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“Blaming Amazon for problems in the industry distracts us from considering other factors: increasing conglomeration, which forces prices down; pressure from distributors to keep prices down; pressure from booksellers to keep prices down.”
Anne publishes one of my favorite newsletters, and it’s one of the few I happily pay for because she isn’t afraid to tackle thorny industry issues with an inquisitive, open mind, while also sharing candid insights about her own business, Belt Publishing. There’s a handful of publishers who run things like I believe I would in the theoretical publishing company I refuse to ever start, and Anne is one of them.
The idea that books should cost more is an intriguing one, but only in an alternative world where the industry hadn’t been devaluing its own content for years while pretending they weren’t competing with other media for attention and discretionary income. The main thing that’s always struck me odd about book prices is they’re the only major media I’m aware of that heavily discounts brand new releases. Movies, games, comic books, and magazines are typically full price at their initial release, discounted only after demand ebbs, never flowed, or, in ill-advised ad-supported scenarios, heavily discounted via subscriptions. Meanwhile, almost every new book hits the shelves with a sizeable discount attached, and that’s the norm.
That’s not Amazon’s fault; they just took advantage of an established business model, found the white space, and put their thumb on the scale.
Because trade book publishers have historically been terrible about communicating directly with readers about literally anything—and in attempting to correct that fault, have clumsily done things to further alienate their real customers: booksellers and librarians—trying to argue for the “true value” of books is a Sisyphean task. Books are cheap because scale demands it, and the entire supply chain is built around maximizing scale to support large corporate publishers.
Success in the margins can be found outside of the supply chain, engaging directly with specific groups of readers and serving them well, like many marginalized authors and specialty niches have done for years, long before ebooks made it easy for anyone to publish a book and help send Jeff Bezos to space. Better to focus on premium releases and adjacent experiences for your hardcore fans, sold directly or via true partners, and accept the general commodification of books as yet another thing Boomers screwed future generations on.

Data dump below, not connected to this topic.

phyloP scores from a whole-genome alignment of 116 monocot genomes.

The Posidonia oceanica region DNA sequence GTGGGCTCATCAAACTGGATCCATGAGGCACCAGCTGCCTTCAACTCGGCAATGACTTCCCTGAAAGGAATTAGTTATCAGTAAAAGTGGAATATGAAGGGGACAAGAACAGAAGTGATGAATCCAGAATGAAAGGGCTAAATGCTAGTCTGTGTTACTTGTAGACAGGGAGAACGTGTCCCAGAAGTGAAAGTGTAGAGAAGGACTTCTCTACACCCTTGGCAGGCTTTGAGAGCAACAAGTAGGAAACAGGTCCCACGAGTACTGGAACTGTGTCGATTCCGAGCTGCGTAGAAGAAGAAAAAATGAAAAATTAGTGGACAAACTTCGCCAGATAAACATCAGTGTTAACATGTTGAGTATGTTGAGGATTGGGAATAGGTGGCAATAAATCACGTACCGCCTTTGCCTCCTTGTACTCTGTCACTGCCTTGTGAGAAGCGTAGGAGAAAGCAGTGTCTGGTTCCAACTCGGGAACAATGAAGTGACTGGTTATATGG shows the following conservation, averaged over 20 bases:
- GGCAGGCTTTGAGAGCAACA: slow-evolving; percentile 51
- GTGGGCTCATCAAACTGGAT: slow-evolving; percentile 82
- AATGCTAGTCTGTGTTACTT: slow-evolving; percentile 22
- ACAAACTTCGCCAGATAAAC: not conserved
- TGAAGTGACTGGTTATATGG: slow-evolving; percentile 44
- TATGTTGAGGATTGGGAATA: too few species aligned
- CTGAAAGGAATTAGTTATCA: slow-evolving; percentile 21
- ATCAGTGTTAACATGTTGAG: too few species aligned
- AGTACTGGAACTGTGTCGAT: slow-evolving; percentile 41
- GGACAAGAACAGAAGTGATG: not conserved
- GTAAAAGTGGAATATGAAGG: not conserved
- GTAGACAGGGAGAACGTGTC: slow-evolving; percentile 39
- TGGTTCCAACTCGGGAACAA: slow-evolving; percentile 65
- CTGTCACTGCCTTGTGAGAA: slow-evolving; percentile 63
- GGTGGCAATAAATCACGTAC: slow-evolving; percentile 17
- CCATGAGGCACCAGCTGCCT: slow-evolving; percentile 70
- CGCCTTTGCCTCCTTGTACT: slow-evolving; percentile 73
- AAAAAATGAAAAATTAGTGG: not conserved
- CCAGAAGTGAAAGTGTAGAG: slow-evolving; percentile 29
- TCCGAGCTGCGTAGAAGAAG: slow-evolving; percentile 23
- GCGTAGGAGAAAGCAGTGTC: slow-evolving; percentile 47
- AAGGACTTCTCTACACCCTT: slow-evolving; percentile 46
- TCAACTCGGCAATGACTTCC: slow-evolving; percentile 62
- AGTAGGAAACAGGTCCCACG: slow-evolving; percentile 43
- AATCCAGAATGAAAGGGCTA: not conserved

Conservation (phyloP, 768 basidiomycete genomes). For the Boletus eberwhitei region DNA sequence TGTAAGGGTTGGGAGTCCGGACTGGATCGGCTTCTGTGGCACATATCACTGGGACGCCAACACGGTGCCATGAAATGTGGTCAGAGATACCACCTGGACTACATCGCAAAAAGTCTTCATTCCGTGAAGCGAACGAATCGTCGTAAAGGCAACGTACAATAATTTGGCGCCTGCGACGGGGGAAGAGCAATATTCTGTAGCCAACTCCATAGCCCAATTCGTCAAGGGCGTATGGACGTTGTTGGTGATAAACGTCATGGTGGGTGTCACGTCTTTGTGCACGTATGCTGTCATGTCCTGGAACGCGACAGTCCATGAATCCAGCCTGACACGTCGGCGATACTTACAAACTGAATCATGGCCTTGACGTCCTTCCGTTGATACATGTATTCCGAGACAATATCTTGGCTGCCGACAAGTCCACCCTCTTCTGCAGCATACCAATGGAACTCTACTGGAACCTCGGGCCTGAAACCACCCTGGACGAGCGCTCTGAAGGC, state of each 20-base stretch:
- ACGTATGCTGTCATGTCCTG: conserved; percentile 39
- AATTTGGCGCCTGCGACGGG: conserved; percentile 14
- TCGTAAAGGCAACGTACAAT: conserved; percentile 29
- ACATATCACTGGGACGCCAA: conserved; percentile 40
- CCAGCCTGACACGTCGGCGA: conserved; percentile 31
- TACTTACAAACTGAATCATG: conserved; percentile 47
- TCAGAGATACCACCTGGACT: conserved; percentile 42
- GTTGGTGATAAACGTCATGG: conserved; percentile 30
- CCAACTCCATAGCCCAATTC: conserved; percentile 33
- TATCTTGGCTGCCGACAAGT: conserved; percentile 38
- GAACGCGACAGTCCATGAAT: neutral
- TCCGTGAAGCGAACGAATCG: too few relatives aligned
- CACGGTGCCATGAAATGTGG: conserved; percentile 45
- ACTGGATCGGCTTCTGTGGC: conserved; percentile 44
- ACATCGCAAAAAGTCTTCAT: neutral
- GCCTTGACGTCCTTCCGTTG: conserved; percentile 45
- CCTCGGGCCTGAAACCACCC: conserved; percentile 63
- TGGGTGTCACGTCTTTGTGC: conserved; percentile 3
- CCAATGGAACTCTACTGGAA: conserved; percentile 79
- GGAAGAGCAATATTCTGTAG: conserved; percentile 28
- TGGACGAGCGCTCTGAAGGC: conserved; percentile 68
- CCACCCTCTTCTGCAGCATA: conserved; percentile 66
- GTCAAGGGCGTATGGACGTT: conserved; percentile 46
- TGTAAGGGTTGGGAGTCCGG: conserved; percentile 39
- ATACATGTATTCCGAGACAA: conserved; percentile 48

“If you want to return back to the old way of working, you’ll lose your talent because talent is asking for flexibility and a culture of trust and a new way of management.”
The “old way” of office work was rarely equitable, inevitably leading to the dreaded, often exclusionary, “culture fit.” Remote work is an adjustment for anyone, management and workers, but it can also help level the playing field in ways that lead to a stronger, more inclusive, more productive culture. (The early days of Twitter were very similar from a networking perspective.)
I’ve had to tolerate some bullshit office cultures throughout my career, and I surely benefitted at times from certain cultures that were exclusionary for others. Working remotely for the past 3+ years in three different office cultures has proven to me that the problem isn’t remote work, it’s toxic management.
My current day job is fully remote and I started as a part-time consultant, working with a few people I still haven’t met in person, but it’s been one of the most invigorating and positively challenging environments I’ve ever been in. I hate Slack and Zoom / Meet / Teams / OMFG! can be draining, but thanks to all of them, I’ve enjoyed similar “water cooler” moments to the ones I used to enjoy in offices, but none of the awkward, obligatory ones I always hated.